Inkheart Movie Review
There are actors like Gary Oldman who can immerse themselves in just about any role no matter how different and pull it off, and then there is Brendan Fraser, a lovable, enjoyable hero who most audiences only accept in one very niche but lucrative genre: the fantasy adventure.
Fraser's latest film Inkheart failed to make a dent at the box office due to a series of contributing factors, including terrible marketing, a lame release date and the fact that Adam Sandler had released a similarly themed movie called Bedtime Stories just a few months earlier. This is unfortunate, because Inkheart is a surprisingly imaginative and entertaining action-adventure story that suffers most from being indecisive as to whether it wants to be a serious (but still outlandish) thriller or a kid's story. That's where marketing tripped up, too, as they tried to target Inkheart toward the kiddies, when in fact the movie is much more suited for adults.
Inkheart is about a teenage girl (Sienna Guillory) who discovers one day that her father (Fraser) has been hiding a dark secret regarding her long lost mother: he has the uncontrollable ability to bring anything that he reads aloud to life, no matter how scary or unreal, and it's that ability that vanquished her mother into an otherworld with no hope of return. One day, though, the bad guys that he unleashed from his story all those years ago return to bring their destiny to fruition, and it's up to them to figure out how to stop evil from taking over the world - and to save her mother from eternal exile.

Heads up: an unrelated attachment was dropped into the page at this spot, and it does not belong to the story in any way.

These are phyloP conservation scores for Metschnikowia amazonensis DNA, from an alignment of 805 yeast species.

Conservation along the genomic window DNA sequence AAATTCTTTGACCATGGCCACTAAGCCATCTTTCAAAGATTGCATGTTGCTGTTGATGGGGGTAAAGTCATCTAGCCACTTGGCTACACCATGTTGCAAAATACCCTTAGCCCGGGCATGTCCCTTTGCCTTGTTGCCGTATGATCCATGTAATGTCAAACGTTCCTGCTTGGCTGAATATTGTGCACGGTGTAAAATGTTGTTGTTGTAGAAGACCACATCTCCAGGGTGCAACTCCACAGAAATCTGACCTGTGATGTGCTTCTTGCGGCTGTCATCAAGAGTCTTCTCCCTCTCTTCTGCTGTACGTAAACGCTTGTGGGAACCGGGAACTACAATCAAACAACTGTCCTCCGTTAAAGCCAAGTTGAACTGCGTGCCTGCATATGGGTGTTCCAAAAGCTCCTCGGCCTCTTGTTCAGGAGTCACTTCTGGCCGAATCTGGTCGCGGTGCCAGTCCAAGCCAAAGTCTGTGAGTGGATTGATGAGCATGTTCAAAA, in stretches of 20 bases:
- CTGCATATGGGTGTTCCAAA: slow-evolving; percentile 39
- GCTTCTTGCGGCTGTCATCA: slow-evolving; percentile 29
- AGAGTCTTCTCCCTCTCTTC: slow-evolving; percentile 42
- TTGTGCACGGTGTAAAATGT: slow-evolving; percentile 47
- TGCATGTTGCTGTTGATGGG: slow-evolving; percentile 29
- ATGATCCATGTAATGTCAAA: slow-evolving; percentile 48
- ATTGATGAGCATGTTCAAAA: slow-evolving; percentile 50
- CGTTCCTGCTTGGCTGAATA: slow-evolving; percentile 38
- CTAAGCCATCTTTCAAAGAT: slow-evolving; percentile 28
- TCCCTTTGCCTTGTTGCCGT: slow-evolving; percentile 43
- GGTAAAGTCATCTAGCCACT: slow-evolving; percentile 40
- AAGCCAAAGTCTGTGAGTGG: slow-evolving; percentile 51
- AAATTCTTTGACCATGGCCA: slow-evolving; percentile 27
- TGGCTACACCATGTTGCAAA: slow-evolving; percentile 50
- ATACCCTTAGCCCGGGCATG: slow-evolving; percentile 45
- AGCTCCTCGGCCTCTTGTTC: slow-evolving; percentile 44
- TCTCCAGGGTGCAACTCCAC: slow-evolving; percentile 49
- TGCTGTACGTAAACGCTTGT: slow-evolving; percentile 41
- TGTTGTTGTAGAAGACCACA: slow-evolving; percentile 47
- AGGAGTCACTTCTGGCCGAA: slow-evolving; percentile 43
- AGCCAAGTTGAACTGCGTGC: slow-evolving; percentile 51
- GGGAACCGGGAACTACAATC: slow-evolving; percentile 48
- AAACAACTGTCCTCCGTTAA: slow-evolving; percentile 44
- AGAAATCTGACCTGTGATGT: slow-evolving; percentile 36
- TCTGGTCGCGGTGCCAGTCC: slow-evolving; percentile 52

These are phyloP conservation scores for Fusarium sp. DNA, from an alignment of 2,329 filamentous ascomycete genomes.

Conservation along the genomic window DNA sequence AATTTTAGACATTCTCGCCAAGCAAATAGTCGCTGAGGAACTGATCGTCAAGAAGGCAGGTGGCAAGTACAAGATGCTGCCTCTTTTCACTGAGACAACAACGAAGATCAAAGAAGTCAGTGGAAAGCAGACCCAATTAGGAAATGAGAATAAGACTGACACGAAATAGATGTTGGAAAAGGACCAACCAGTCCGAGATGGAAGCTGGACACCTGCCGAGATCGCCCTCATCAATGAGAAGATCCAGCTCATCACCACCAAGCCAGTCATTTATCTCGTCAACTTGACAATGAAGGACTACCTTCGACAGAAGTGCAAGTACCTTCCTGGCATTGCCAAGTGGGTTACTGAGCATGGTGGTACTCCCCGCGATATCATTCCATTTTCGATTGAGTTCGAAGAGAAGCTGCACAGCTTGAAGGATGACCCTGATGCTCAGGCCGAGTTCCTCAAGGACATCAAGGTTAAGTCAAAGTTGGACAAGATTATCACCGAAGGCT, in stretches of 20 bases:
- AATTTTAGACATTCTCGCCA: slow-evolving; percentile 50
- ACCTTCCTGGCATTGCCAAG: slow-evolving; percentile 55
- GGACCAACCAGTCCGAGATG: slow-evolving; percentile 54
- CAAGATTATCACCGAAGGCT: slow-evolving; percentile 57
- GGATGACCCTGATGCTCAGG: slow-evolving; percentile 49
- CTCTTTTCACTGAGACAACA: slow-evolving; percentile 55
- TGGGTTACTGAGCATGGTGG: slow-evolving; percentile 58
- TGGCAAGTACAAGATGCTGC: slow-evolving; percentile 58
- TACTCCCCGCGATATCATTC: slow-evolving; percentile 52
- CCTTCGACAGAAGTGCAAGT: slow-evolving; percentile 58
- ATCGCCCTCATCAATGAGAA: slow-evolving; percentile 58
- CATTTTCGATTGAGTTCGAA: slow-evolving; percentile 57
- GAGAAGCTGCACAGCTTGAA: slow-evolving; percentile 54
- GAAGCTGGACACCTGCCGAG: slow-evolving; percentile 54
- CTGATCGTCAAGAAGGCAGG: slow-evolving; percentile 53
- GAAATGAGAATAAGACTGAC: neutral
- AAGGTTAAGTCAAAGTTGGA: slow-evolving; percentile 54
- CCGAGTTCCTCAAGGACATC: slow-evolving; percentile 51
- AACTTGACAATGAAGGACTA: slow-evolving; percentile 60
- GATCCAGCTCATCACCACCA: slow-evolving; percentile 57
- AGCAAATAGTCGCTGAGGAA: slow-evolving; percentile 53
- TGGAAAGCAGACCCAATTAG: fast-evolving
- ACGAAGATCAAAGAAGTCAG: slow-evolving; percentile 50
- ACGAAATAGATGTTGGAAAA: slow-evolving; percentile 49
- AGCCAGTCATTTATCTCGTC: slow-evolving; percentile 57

Directed by Iain Softley (The Skeleton Key, K-PAX), Inkheart is indeed one of this year's surprises. All expectations were that it'd be terrible, but Inkheart is like The Mummy meets Bedtime Stories, only not quite as good as either of those films. The movie has a great cast, which also includes Paul Bettany, Helen Mirren and Andy Serkis, and a well-imagined story, based on the novel by Cornelia Funke. The special effects are pretty good, and there's enough action and suspense to satisfy any age.
The movie's weakness, as mentioned before, is that it's trying to be a kid's movie when it has plot points that are more in turn with The Lord of the Rings (Serkis, by the way, played Gollum in those box office disasters). Yes, Toto from The Wizard of Oz makes an appearance, but there are some pretty frightening monsters to deal with and some other plot elements that are more suited for adults than children. Unlike The Mummy, the movie isn't particularly funny; it seems content with taking things seriously for the most part. Still, it feels as though the filmmakers held back just a little in hopes that the movie would indeed cater to younger audiences, and that's a problem. The end result is an entertaining surprise, but not one that's good enough to watch over and over again.
Like so many others, Inkheart will vanish into the bargain bins before long. It's a shame, because the movie has a lot going for it. Recommended.
Review by Erik Samdahl unless otherwise indicated.